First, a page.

On Tuesday, we attended a public meeting called by USDA Rural Utility Service and Central Electric Power Cooperative at St. James Santee Middle School concerning a power line to bring more reliable electrical power to the McClellanville-Awendaw area. During the meeting, these entities presented six potential power routes which, all at some point, will cross the Santee Delta, one of the most pristine habitats on the entire Atlantic Coast.

The Santee Delta is 48,000 acres of coastal marshes including highly significant state and national historic sites and including vast acreages of historic rice fields. Many large landowners have committed their properties to conservation easements in order to maintain the unique character of this landscape.

Over many years, these landowners also have committed considerable sums of money and effort to manage these lands for the benefit of wildlife. An out of character structure such as an elevated power transmission line crossing the Delta at any point would degrade years of community planning, effort and financial commitment.

The majority of residents at the meeting strongly expressed opposition to any of the proposed routes. To them the Santee Delta is a wild and sacred place, a refuge for all kinds of wildlife. Many noted the flawed environmental impact statement suggesting no impact on wildlife, especially birds. To the contrary, there is ample published information and impacts are highly likely.

Places with a high degree of both state and national importance that will be significantly impacted are: White Oak, Hopseewee, Fairfield, Peachtree, Hampton, St. James Santee Church, the King's Highway from Lynches Ferry South, and the Gullah Geechee Heritage Corridor. Some of these are listed on the National Register of Historic Places. Two have even a greater recognition, Hopseewee and St. James Santee Church which are registered historic landmarks. Others are currently eligible for national listing.

One of the most historic old homes is Archibald Rutledge's Hampton Plantation. Rutledge was South Carolina's first and longest serving poet laureate (1934-1973).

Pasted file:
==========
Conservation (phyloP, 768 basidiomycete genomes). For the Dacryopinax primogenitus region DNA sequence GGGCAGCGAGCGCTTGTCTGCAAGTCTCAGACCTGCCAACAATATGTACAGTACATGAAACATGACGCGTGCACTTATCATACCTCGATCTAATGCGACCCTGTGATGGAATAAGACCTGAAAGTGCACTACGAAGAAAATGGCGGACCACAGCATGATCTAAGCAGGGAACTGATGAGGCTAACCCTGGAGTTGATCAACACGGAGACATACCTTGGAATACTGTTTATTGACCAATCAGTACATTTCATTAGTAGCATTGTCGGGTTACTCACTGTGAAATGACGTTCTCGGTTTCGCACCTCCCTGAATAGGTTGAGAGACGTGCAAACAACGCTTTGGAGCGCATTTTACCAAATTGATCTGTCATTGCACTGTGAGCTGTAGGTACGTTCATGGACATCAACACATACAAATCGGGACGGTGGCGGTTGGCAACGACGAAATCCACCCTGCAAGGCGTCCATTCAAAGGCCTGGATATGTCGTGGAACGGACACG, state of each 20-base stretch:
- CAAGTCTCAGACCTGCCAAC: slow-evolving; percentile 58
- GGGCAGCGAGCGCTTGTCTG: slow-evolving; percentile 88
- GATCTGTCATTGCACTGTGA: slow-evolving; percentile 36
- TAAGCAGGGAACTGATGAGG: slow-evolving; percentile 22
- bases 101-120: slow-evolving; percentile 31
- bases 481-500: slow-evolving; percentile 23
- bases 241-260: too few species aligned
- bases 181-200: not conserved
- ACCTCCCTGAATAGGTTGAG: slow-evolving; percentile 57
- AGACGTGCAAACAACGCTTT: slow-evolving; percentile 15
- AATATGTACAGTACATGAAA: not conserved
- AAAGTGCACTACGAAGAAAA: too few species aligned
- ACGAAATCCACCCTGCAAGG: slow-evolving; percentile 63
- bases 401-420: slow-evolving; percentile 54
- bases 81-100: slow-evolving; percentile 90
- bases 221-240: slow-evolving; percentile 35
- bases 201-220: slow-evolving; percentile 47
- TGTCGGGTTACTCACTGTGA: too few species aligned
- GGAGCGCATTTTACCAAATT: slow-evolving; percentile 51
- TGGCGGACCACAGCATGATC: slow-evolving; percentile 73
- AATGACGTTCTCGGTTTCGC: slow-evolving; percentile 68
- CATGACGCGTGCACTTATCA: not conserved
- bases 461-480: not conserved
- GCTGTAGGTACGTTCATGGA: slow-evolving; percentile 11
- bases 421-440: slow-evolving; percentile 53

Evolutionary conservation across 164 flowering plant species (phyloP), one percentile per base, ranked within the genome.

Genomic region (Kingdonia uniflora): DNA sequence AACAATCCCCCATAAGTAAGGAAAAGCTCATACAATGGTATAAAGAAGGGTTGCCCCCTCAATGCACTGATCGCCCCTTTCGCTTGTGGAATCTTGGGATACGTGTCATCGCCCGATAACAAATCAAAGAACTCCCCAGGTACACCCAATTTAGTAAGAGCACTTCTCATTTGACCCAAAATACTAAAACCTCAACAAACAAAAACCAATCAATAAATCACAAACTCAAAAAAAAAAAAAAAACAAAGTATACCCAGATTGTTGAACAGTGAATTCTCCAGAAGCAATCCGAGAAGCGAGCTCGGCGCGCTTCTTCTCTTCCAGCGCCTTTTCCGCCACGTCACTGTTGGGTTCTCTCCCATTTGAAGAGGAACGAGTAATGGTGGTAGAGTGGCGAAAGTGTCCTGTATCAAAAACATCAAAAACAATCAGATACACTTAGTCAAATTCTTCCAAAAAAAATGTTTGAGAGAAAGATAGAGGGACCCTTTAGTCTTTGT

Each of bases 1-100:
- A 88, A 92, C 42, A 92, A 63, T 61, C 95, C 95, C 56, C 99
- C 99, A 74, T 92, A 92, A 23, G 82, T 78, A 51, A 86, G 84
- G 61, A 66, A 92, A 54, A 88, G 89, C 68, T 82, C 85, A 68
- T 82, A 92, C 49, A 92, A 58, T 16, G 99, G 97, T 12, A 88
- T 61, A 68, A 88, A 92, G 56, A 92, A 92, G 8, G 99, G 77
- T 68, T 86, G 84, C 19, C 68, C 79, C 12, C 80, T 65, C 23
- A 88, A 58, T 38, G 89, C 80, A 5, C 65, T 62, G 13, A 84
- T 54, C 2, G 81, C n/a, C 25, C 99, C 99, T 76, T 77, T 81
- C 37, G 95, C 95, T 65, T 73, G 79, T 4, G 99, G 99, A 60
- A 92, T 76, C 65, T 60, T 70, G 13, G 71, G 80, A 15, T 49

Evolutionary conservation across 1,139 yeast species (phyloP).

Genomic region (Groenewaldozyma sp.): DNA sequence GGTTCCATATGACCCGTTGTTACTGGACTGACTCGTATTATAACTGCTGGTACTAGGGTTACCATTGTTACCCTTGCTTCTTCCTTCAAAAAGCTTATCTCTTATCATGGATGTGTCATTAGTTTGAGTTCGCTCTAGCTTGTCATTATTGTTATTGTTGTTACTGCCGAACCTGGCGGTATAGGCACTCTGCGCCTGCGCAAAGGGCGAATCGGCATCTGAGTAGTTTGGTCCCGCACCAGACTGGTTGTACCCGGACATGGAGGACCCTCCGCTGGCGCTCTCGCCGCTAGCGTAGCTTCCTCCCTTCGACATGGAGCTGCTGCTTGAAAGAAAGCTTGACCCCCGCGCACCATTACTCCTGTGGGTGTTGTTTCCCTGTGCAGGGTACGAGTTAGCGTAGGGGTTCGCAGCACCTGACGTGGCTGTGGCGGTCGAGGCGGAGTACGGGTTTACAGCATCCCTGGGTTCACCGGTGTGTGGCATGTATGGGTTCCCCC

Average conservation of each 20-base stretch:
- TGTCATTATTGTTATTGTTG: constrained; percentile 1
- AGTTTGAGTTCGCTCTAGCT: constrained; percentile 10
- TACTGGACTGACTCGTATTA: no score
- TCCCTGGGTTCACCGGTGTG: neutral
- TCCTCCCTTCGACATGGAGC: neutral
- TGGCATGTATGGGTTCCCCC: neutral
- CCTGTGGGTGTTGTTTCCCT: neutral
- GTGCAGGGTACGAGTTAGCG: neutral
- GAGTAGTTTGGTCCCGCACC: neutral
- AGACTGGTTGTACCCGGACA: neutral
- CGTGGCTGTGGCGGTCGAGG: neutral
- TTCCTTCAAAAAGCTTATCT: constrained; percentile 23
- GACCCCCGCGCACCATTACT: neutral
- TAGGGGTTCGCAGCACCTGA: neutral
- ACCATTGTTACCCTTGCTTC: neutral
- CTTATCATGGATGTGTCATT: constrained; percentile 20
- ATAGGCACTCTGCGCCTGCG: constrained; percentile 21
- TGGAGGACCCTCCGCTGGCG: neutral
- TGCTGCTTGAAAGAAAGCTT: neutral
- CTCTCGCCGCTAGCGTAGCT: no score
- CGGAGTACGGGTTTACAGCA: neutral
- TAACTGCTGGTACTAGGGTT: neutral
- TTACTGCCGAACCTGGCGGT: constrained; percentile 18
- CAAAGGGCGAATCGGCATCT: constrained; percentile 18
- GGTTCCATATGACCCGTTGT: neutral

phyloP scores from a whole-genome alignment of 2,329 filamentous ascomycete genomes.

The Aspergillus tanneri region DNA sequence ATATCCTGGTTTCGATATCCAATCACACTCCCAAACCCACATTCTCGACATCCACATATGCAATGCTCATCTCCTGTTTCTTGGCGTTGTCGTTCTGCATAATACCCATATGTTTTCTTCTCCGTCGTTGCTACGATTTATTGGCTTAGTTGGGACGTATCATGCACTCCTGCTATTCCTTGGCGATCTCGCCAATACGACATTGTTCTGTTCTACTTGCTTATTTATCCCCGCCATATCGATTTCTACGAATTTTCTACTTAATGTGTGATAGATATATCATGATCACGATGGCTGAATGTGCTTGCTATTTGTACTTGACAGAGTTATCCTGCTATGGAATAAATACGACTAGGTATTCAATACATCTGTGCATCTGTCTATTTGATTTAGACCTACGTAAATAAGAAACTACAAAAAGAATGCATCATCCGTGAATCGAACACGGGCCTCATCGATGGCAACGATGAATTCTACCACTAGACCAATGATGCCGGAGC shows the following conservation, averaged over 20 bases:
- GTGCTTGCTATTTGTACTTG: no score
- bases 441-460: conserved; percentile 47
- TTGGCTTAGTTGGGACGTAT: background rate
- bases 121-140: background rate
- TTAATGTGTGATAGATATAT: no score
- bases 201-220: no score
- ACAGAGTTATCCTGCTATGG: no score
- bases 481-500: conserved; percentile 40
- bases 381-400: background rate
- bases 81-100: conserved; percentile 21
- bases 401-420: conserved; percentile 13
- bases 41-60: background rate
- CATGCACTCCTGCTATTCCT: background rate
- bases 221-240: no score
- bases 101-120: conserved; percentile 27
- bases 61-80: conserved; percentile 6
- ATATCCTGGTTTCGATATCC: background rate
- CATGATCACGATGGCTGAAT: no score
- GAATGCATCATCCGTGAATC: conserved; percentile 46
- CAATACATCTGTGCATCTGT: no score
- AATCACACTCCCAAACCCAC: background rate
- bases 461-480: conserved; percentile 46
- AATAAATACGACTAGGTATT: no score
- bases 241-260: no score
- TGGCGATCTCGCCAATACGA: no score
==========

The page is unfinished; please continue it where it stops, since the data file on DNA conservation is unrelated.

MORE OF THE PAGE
In 1791 George Washington visited Hampton Plantation - now a state park open to the public. It is a South Carolina Historic Site.

In many of Rutledge's writings, he honors the spiritual aspect of the Santee Delta and speaks of its beauty in his poem, "The Song of the Santee".

Many African Americans, descendants of those who worked the plantations and brought with them the expertise to plant rice, and to manage water flow through the development of trunks, live and work within the Santee Delta area.

By the efforts of their ancestors, many of these plantations have survived, including the trunks still used in wildlife management. The African trunk design enabled rice to be an economically viable crop.

Additionally, several South Carolina Wildlife Management Areas would be adversely affected if some of the power line routes are used, especially one that crosses the Santee Delta Waterfowl Management Area. It would be deadly for flocks of waterfowl flying in poor light.

We join with area residents who question why the existing power line coming from Mount Pleasant up Highway 17 through Awendaw, which is also to be served, isn't a viable option. This is something never clearly explained during the meeting.

Many people who have seen this area speak of the beauty and mystery of all that the Delta offers. The Santee River that flows mythically through the Delta has been a safe home to many threatened endangered species.

Among these birds are Swallow-tail Kites, the American Bald Eagle, the Wood Stork, the Eastern Brown Pelican and others. Newcomers that are expanding their range to this area are the White Pelican and the Roseate Spoonbill.

Many of us cannot tolerate any idea of weather or darkness causing these magnificent species to fly into power lines that could have been placed safely away from them and the folks who live in and love the Santee Delta.

Libby Bernardin is a poet and former newspaper reporter. Phil Wilkinson, a retired biologist, grew up and has worked many years in and around the Santee Delta. They live in Georgetown.